But not. Yeah, as a mom of a five year old, go ahead, hand him NC-17 fiction. He can't read. And when he's six or seven, hand it to him again. He won't process it, he won't comprehend it. Because I'm doing my job well.

Now, when he's twelve I'll have a lock on my hard drive. ahem.

(no subject) - minitrog, 2003-06-11 09:24 pm (UTC) (Expand)
(no subject) - mpoetess, 2003-06-11 07:54 pm (UTC) (Expand)
(no subject) - minitrog, 2003-06-11 09:25 pm (UTC) (Expand)

lumenara

2003-06-11 01:04 pm (UTC) (Link)

Yes, actually, reading porn is a human right.

*cheers you on* Can I get this shirt, too?

mpoetess

2003-06-11 07:16 pm (UTC) (Link)

I think you'll have to see obsessedmuch about that -- she's starting the PTA coalition. You might be able to get a free one after the bakesale!

(no subject) - lumenara, 2003-06-11 08:09 pm (UTC) (Expand)

doitninetimes

2003-06-11 03:35 pm (UTC) (Link)

I love it when people express my opinion much more eloquently than I ever will!

mpoetess

2003-06-11 07:41 pm (UTC) (Link)

Hmm. While we're at it, people, clare_san wants all of you to buy me cookies.

Every single little Christian Fundamentalist kid has porn in their backpack.

Anonymous

2003-06-11 06:30 pm (UTC) (Link)

It's called The Bible.

Go check out the Song of Solomon if you don't believe me.

Sex is out there. Kids will find out about it. It's the parent's responsibility to monitor whowhatwhenwherewhyandhow. Last time I checked, I'm nobody's momma. So I'm going to put up warnings on fic and trust that if you're underage and on a list, you're not going to read it. And if you do and get offended and your momma gets offended, I'm gonna slap her head offa her shoulders for letting you read such filth!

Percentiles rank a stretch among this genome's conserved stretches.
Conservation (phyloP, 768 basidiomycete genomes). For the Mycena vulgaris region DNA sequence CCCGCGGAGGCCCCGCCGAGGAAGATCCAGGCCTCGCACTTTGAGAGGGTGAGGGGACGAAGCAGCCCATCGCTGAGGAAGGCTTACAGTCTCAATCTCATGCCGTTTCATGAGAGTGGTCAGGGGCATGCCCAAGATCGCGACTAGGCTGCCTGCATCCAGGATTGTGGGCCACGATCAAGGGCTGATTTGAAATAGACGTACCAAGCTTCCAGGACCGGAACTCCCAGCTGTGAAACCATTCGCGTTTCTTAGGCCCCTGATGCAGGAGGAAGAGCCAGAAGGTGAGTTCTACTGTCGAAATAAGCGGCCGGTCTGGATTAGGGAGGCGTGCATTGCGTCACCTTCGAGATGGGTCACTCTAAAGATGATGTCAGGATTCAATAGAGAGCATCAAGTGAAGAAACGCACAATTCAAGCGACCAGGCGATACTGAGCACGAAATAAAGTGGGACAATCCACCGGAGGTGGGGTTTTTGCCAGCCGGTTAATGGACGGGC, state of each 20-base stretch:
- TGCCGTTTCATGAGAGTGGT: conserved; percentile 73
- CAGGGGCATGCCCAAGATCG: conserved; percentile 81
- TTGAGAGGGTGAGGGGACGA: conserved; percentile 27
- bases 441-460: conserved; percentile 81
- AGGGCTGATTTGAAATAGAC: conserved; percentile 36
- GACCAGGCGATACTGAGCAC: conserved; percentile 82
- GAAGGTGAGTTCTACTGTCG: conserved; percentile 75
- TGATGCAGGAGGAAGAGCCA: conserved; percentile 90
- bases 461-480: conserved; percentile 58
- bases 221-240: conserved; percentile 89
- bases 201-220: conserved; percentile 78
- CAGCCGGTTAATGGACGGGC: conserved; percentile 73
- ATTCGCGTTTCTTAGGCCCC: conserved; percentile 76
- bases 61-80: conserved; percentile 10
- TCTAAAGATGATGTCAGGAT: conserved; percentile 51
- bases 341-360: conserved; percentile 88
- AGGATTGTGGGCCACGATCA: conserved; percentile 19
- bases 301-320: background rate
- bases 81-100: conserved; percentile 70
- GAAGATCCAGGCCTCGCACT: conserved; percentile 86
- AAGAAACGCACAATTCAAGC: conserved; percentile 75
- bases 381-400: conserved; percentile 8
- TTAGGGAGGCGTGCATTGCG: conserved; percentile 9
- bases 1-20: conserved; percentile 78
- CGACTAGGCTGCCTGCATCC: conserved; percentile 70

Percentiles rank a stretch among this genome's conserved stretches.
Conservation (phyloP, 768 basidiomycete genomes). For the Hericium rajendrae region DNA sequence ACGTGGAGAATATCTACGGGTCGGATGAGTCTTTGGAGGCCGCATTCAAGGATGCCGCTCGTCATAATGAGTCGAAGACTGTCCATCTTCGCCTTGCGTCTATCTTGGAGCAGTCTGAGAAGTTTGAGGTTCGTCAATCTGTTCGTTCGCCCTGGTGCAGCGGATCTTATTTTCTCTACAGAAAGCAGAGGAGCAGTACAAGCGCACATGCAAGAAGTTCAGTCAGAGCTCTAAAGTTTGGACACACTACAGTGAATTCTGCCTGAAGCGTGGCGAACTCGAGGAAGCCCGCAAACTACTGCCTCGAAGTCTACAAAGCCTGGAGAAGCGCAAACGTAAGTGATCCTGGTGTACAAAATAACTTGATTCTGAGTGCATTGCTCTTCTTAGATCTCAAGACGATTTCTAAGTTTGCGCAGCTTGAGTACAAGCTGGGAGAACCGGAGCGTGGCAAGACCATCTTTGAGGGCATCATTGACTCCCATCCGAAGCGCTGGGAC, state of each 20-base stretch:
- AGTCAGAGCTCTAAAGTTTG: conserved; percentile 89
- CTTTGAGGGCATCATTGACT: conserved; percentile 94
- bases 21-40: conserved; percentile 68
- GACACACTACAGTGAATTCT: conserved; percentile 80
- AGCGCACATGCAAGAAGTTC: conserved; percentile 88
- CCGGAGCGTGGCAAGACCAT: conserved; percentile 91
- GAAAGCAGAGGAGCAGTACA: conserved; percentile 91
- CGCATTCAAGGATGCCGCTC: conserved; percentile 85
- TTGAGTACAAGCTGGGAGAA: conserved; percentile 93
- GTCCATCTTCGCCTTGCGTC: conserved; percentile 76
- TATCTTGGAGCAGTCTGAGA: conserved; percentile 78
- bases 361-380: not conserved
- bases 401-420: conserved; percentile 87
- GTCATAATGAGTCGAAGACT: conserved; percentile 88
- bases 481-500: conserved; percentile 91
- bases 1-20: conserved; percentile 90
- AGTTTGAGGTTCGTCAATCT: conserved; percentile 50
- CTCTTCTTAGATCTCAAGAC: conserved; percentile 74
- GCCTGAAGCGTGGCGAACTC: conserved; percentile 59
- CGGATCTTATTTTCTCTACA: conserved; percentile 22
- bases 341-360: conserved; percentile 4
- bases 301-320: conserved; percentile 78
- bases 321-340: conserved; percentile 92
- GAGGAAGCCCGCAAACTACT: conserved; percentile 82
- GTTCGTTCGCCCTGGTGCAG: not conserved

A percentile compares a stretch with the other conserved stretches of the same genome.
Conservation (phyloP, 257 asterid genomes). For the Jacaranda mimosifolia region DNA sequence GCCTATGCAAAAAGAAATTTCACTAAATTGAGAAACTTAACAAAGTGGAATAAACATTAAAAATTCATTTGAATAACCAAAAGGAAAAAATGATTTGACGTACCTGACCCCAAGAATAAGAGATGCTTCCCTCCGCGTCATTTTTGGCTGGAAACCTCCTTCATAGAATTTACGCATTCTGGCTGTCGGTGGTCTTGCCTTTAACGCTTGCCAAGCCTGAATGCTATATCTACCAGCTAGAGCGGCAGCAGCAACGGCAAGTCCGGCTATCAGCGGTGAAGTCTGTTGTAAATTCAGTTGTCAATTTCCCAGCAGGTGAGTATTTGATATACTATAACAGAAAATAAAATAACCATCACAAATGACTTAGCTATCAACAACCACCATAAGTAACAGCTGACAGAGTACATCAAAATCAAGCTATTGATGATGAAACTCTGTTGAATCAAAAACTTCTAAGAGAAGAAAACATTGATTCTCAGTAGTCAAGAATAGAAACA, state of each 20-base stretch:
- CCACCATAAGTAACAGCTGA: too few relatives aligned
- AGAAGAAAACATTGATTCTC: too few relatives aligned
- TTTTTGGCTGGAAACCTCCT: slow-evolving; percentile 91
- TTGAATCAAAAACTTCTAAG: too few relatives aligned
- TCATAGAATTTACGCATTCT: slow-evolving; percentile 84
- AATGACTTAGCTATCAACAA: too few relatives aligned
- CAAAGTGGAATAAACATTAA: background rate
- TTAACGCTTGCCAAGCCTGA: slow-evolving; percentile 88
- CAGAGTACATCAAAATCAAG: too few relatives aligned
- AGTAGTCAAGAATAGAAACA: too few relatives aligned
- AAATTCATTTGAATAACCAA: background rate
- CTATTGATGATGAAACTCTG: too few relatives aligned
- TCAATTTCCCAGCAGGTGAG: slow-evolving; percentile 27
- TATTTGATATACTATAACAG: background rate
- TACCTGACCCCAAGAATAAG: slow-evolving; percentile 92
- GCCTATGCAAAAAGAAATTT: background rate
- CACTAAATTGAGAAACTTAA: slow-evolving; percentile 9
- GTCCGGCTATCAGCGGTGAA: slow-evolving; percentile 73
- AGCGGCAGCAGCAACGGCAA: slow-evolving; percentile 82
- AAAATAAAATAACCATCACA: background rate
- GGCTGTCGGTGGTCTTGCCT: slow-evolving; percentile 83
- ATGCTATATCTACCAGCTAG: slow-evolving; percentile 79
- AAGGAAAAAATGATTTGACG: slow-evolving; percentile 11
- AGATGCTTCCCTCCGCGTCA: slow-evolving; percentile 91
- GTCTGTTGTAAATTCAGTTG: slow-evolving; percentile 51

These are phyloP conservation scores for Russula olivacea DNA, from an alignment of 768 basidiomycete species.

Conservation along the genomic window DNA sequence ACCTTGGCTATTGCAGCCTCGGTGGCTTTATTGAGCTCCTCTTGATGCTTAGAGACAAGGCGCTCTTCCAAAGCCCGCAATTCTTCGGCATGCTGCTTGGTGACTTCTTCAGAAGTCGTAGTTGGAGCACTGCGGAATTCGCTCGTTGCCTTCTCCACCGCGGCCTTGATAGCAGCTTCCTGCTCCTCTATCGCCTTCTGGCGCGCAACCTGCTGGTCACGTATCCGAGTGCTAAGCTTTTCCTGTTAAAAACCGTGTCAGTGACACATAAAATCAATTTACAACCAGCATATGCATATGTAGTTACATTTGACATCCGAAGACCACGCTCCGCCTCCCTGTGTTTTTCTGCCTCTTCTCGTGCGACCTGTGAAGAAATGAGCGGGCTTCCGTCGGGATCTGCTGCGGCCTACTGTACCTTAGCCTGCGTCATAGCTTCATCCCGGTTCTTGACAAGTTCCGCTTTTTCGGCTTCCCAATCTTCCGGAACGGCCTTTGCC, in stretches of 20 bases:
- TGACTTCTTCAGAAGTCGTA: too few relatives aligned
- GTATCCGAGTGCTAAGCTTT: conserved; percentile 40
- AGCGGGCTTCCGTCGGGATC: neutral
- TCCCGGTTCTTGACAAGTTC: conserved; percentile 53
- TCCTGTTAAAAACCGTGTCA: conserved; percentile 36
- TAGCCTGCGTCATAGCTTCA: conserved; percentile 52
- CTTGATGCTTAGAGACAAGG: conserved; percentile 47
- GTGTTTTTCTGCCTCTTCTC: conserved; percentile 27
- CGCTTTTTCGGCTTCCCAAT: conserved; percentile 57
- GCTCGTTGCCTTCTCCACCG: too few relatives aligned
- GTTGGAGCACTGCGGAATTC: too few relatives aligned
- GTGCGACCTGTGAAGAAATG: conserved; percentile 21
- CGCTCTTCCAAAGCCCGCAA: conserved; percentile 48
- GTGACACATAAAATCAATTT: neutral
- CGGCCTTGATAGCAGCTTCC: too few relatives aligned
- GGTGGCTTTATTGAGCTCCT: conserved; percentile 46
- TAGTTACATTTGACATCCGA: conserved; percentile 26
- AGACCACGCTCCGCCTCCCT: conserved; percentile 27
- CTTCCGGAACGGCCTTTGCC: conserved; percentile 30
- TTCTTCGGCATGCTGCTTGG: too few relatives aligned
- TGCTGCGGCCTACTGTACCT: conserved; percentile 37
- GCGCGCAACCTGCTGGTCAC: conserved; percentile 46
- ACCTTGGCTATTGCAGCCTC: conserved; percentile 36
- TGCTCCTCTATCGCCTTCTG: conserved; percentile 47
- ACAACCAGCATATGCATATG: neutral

AND DAMMIT! THERE'S NO BEER IN MY FRIDGE! *foams at the mouth*

*puts AngrySheep(tm) back in her bottle*
S. da WonderSheep

Re: Every single little Christian Fundamentalist kid has porn in their backpack.

mpoetess

2003-06-11 06:59 pm (UTC) (Link)

Snicker.

*pets the sheep*

*strokes the sheep*

*does porny things to the sheep*

kattahj

2003-06-12 01:50 am (UTC) (Link)

Have read post you linked to.

*shakes head*

Am very happy I'm not an American. The bare thought of spending all those years when I was the most curious about sex not getting to read about sex baffles me.

snoopygirll

2003-06-12 07:52 am (UTC) (Link)

A child doesn't have to read porn to learn about sex or life. There is plenty of non-fictional material around that I would prefer my child to learn from.

I've read an NC17 fic containing detailed descriptions on how to commit suicide. Another NC17 fic's sex play included asphyixiation with a belt (loved that one personally *heh*). I would not want my child reading this stuff.